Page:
Pharmaceutical

Texas Woman Claims 3M Bair Hugger Device Caused Infection Leading to Amputation

Bair Hugger 210x210 Texas Woman Claims 3M Bair Hugger Device Caused Infection Leading to AmputationTexas state court has recently dealt with a lawsuit from a woman claiming 3M’s Bair Hugger device is responsible for exposing her to a drug-resistant infection that ultimately resulted in leg amputation.

Ruth Childers of Texas is seeking $1 million from 3M and three other defendants for selling and using Bair Hugger on her while undergoing knee replacement surgery in December 2013. The device is a disposable blanket with warm air circulating through it, intended to keep the patient warm and comfortable while reducing bleeding, risk of infection and post-operative heart attacks.

However, lawsuits including Ms. Childers’ allege the device has potential of stirring up contaminants from beneath the table and blowing bacteria into the surgical sites, causing infection leading to adverse effects. Childers suffered immensely from a post-surgical inffection, resulting in amputation above the knee.

In an email statement, 3M spokeswoman Donna Fleming says, “In over 25 years and more than 200 million patients warmed successfully by 3M’s patient warming products, there is not a single confirmed incident of infection caused by the Bair Hugger system.” However, at least 43 federal cases and 12 state cases have been filed against the company claiming the device does, in fact, increase infection.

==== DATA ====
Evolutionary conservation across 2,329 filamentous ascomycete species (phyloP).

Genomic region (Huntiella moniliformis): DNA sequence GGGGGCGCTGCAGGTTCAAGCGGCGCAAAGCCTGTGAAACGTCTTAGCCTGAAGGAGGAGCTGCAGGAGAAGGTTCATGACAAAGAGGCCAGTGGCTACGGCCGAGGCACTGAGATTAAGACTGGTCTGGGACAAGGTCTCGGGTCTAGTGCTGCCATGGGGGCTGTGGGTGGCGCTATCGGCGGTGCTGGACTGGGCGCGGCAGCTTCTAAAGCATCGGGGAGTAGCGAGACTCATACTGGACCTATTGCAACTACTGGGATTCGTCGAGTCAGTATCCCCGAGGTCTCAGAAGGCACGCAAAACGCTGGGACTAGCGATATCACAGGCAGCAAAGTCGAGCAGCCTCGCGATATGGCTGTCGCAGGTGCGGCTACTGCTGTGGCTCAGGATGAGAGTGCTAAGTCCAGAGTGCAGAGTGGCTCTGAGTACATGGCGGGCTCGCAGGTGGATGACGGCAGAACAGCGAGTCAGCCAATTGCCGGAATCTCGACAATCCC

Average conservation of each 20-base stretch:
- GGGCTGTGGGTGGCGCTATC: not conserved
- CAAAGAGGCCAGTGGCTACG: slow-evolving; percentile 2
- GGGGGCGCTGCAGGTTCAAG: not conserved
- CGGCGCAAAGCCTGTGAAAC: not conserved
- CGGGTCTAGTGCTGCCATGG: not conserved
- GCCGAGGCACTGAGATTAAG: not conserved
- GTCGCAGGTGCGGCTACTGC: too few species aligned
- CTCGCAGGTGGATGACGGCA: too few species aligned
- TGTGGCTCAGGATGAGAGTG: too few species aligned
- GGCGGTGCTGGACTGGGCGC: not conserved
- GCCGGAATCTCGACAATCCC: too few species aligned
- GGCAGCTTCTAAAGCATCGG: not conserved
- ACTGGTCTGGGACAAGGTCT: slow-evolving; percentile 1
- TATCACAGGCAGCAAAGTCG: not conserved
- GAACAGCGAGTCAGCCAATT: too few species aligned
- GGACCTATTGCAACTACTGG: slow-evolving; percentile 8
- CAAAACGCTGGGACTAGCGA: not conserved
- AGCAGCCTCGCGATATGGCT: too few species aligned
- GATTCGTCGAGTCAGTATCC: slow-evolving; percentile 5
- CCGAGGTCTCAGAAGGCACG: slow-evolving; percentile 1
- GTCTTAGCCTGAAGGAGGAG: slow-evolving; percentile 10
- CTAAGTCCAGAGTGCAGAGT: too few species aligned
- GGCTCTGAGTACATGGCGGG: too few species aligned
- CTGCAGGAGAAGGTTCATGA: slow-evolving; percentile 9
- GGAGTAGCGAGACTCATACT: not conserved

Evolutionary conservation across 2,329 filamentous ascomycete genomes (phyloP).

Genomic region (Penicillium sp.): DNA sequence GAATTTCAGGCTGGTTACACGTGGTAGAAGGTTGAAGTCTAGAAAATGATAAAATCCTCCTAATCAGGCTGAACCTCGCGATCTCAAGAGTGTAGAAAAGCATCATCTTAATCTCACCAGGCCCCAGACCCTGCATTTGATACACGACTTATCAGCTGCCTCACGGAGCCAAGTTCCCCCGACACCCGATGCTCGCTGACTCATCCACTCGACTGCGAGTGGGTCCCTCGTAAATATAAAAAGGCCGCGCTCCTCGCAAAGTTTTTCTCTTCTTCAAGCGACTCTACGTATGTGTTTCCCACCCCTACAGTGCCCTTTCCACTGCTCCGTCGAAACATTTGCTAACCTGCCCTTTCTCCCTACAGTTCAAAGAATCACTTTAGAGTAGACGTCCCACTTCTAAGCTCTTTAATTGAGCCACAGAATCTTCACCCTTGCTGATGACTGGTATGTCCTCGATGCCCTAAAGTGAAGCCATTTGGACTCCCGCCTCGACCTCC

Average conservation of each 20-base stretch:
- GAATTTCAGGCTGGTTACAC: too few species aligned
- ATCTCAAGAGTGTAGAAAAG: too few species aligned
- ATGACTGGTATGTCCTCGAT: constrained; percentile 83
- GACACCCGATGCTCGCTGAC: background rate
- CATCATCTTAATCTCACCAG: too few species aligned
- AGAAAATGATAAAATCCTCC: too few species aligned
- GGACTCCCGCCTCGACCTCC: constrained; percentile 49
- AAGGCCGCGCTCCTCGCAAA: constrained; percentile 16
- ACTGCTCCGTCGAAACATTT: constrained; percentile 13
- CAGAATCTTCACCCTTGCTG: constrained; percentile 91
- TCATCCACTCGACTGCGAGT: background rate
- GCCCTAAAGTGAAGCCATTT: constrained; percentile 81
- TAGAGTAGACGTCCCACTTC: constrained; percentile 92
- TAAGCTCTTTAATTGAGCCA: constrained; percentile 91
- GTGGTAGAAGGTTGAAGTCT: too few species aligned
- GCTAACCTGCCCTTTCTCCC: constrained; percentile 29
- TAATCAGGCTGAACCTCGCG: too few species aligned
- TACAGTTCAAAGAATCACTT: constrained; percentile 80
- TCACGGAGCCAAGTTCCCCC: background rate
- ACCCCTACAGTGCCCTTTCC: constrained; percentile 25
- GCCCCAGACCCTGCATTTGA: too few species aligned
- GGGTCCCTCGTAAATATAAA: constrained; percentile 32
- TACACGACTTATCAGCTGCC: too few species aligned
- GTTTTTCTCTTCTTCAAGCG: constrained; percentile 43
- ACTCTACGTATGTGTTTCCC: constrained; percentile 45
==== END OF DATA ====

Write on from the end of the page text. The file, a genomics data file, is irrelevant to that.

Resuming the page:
Dr. Scott D. Augustine, the inventor of the Bair Hugger surgical equipment, now says the warming blanket should not be used specifically for patients receiving implants, such as knee implants and hip implants, as well as artificial heart valves, backing the claim that the device can spread bacteria that is linked to infections.

In many cases, the infections specifically in hip implants have led to revision surgeries. However, 3M stands firm that the Bair Hugger is not responsible for causing the post-surgery infections and that the damages claims are simply gleaned from “junk science” fed to the public by a competitor.

Source: Law360